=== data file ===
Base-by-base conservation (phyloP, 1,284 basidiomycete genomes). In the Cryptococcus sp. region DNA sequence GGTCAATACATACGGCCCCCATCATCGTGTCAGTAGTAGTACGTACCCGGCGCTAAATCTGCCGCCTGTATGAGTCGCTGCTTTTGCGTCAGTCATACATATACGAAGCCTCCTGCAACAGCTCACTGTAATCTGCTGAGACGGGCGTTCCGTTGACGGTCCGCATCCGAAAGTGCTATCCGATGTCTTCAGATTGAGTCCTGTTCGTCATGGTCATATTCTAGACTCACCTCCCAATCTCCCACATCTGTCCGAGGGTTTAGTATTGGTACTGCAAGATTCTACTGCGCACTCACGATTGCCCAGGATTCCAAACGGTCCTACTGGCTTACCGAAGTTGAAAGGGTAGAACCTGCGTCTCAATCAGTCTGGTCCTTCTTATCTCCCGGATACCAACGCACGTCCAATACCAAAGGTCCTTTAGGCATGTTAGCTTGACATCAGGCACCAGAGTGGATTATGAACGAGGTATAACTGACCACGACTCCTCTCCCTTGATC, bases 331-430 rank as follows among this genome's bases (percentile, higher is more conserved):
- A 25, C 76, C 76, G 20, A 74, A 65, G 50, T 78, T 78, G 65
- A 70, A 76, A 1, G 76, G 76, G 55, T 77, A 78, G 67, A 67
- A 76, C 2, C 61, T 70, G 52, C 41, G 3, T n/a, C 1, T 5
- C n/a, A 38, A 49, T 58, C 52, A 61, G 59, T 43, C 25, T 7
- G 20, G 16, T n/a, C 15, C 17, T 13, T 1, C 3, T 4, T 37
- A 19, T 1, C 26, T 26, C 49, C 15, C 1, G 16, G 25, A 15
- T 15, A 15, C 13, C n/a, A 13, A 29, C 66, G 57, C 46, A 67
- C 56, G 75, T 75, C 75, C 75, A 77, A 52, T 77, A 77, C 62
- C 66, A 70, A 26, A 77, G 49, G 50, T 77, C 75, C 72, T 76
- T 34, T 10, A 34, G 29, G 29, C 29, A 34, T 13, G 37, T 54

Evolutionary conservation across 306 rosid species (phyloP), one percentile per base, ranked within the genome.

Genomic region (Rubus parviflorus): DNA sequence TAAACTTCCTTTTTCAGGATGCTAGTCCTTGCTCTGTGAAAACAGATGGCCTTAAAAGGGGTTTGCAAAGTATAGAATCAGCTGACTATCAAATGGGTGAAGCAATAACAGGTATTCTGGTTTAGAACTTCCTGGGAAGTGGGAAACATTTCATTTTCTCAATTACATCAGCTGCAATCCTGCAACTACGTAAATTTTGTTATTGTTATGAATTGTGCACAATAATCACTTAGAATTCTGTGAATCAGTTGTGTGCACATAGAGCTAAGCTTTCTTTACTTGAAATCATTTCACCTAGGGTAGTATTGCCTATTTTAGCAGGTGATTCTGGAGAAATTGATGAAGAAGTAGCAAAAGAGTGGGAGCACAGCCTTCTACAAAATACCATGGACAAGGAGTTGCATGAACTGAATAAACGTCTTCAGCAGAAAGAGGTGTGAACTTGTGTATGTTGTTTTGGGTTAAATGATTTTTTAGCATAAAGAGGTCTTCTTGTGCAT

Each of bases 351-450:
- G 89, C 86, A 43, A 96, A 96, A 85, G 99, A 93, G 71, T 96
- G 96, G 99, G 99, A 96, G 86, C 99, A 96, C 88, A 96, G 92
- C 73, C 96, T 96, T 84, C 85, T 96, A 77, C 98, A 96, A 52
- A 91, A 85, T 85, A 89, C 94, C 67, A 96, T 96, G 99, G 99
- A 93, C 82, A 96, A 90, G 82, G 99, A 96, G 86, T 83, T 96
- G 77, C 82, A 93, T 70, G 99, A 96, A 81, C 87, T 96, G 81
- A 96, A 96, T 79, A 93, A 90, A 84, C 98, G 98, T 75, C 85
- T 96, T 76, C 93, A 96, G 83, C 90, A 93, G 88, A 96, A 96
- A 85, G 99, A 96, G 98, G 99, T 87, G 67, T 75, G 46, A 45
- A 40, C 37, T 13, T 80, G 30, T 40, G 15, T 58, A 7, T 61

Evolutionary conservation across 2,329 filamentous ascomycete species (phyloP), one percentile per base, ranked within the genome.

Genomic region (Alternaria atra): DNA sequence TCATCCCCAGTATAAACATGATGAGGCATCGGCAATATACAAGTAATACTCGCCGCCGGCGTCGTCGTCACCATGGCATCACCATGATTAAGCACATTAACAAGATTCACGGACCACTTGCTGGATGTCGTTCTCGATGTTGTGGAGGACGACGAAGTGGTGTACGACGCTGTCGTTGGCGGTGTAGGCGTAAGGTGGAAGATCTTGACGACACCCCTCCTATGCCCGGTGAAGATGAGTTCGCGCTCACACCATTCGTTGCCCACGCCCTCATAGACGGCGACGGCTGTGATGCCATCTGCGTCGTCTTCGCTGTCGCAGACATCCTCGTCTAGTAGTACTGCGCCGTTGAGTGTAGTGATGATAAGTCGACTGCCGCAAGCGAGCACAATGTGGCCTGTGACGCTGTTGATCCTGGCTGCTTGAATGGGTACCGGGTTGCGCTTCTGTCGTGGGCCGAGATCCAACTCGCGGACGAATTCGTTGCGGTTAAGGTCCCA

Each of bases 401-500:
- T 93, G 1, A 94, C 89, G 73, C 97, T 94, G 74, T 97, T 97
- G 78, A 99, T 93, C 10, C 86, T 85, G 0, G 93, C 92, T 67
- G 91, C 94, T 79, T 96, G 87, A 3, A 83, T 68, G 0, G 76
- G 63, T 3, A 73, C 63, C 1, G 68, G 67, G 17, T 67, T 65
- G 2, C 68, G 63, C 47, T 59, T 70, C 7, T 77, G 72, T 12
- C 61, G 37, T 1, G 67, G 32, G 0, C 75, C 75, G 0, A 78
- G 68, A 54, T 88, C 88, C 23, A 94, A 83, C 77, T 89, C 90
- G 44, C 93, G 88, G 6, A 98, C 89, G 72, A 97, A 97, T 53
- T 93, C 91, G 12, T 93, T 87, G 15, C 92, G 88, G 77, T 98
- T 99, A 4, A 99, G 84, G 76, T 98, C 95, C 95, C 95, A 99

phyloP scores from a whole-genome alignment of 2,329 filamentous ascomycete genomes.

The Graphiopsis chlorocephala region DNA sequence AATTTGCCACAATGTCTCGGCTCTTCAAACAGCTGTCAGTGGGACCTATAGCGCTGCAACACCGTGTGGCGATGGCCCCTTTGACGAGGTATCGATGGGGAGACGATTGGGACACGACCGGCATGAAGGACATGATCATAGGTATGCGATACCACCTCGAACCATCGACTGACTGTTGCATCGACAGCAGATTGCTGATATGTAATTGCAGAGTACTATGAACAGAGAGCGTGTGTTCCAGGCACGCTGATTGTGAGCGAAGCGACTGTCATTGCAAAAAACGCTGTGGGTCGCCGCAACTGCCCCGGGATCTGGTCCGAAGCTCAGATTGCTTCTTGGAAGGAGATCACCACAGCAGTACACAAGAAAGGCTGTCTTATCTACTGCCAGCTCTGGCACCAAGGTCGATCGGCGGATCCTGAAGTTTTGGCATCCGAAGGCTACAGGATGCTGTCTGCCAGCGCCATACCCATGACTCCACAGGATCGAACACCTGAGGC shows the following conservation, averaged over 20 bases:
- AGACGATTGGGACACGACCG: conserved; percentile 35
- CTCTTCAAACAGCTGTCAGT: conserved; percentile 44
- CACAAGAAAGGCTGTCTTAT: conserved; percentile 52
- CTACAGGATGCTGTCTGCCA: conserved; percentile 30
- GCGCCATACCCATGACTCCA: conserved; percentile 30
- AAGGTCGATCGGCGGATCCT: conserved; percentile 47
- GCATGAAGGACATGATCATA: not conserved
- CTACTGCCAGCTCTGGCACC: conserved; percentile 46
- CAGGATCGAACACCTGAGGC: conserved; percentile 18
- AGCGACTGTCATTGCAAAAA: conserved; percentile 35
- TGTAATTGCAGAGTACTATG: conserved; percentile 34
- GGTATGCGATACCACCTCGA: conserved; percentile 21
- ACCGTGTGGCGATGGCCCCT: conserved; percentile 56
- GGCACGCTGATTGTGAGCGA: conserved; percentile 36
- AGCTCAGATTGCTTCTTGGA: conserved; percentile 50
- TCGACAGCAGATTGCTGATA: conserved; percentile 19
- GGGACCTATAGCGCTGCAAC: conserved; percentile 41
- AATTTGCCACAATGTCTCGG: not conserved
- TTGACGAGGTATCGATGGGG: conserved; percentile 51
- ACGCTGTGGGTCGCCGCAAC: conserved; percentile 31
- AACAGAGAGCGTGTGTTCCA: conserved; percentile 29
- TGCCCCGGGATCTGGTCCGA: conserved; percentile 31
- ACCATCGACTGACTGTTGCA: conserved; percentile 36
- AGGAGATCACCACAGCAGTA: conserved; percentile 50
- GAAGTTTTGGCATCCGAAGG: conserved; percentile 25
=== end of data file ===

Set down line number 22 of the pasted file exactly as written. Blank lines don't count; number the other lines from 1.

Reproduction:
- T 96, T 76, C 93, A 96, G 83, C 90, A 93, G 88, A 96, A 96